“The dramatic processes associated with early Jewish forms of apocalypticism, understood as cataclysmic, catastrophic, or entailing a radical rupture in history or in nature, were gradually domesticated, as they were adopted into Kabbalistic and Hasidic literature.” - from a collection of essays on the apocalypse.
“Early Kabbalah, and many forms of early medieval Jewish philosophies, only marginally engaged messianic apocalypticism. After the Jewish expulsion from Spain, however, Messianism gradually became part of the core of Kabbalistic thought.”
“The founder of Hasidism, R. Israel Ba‘al Shem Tov, known as the Besht, reportedly concluded that the Messiah relates to the social body the way the soul is related to the physical body. Eighteenth-century Hasidism and the later Central European Jewish thinkers granted the highest value to the utopia understood as Messianism.”
“The culture of medieval and Renaissance Spain arose from the fusion -—coexistence and interaction—of three traditions, Jewish, Christian and Muslim.” The many examples and illustrations corroborate Peter Burke’s thesis about cultural hybridization being the essence of the Renaissance. Jews were a pivotal element in these processes, especially in the great multicultural centers of Venice, Constantinople /Istanbul or Wilno/Vilnius.
At the time of the Renaissance, Venice, like Spain, harboured Jews and Muslims. Its population included Greek Christians as well as Latin ones. Its printers produced books in different scripts such as Arabic, Hebrew, Greek and Glagolitic (for liturgical books destined for Croatia, for example).
The narrative of medieval Christian culture is also the narrative of its relationship to Jews. In another work Jews are described as believers in, and (more typically) targets of witchcraft and related magic
Things were not different centuries earlier in the realm of Louis IX. "The crown's anti-Jewish measures were intended to protect common people - le menu peuple chrétien - from what was stigmatized as usury but may have been counterproductive in reducing the numbers of men and women who could provide needed consumption loans to poor people."
In Byzantium, “Jews held a special position for Christians: they were ‘a dialogical necessity’. That is, Christians needed to refute the objections of the Jews in order to assert the truth of Christianity. Argument was the essential tool in this intellectual and religious struggle. The defeat of the Jews, real or not, who featured in such debates was the proof of Christian superiority.” The book focuses on the leading literary genre of the place and the era, prose dialogues in Greek.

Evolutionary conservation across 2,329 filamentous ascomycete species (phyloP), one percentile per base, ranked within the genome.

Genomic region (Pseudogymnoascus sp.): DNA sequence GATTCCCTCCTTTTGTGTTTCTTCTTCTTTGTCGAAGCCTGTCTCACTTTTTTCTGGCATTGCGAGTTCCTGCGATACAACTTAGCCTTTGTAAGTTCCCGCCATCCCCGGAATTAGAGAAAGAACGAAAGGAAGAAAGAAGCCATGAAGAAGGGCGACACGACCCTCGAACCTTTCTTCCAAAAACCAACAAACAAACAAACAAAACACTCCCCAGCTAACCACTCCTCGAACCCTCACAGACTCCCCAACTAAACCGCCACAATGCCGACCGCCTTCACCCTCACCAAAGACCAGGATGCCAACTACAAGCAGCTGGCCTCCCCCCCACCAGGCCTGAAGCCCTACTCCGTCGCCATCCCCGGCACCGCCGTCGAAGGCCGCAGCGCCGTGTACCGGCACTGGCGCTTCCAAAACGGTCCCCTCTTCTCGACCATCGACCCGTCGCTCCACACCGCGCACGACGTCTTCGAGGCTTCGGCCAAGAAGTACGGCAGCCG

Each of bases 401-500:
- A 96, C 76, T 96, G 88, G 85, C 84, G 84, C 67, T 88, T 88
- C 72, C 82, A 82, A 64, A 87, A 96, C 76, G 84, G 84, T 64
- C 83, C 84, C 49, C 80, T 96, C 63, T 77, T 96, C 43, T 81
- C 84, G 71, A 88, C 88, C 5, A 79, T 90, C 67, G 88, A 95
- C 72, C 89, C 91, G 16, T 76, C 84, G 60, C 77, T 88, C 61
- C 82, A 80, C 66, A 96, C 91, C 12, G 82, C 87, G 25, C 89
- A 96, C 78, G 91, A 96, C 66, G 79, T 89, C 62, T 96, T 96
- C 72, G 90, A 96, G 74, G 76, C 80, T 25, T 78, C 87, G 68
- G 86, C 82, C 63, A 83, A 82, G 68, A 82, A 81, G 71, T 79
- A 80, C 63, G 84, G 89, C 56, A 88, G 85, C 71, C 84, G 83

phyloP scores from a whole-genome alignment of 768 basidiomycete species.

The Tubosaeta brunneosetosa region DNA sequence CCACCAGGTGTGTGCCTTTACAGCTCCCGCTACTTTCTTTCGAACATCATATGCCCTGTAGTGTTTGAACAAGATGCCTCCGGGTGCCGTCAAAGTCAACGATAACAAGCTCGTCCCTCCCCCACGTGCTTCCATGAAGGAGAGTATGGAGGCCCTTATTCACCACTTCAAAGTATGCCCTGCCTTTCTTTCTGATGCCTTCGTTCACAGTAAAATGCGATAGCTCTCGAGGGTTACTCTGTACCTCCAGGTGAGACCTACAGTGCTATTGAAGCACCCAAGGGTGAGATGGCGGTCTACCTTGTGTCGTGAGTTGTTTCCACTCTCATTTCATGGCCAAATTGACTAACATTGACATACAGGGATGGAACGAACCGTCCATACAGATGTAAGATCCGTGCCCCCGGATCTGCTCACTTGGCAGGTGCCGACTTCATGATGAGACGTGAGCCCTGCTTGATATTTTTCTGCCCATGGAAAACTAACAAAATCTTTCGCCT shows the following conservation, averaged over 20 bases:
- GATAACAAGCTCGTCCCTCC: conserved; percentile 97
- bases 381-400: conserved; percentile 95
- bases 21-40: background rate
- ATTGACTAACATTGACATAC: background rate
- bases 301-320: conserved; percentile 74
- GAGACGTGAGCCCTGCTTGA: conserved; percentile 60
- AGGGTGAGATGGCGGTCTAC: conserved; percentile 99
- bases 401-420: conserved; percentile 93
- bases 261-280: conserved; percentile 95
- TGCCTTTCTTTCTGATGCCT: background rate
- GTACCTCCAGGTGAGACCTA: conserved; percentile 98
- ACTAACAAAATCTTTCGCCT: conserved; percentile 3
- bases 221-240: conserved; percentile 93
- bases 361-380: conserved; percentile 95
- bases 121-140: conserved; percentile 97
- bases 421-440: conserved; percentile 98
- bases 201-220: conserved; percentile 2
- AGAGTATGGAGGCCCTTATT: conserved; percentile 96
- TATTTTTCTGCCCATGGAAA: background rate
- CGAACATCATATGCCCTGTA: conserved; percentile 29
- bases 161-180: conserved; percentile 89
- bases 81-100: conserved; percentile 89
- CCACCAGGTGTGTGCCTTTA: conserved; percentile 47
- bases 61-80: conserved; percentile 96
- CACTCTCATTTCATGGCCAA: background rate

The few thousand Jews, Rabbanite and Karaite, living in the Pera district were treated badly by the Greeks. “Yet the Jews are rich and good, kindly and charitable, and bear their lot with cheerfulness.”
“The idea of Christ’s vicarious and redeeming death was comprehensible for both Jews and pagans alike, whereas the divinity of Jesus was comprehensible and acceptable for the pagans, but to the Jews it was, on the contrary, pure blasphemy.”
Issues of human sacrifice and martyrdom in the early period of Christianity.
“While Christian exegetical tradition concentrates mainly on the figure of Abraham, in Jewish tradition it was Isaac’s merits, rather than those of Abraham, which received ever greater attention. The twelfth-century Jewish reality was that Jewish parents, imitating Abraham, killed their own children in order to avoid their forced Christianization.”
“A highly cultivated Jew in the early first century found nothing at all repulsive in human sacrifice; on the contrary, he found it natural and sometimes even praiseworthy.”
“Pious Jews accept death for the glory of God. And it is not their task to defeat the evil forces; the cosmic battle is waged by God.”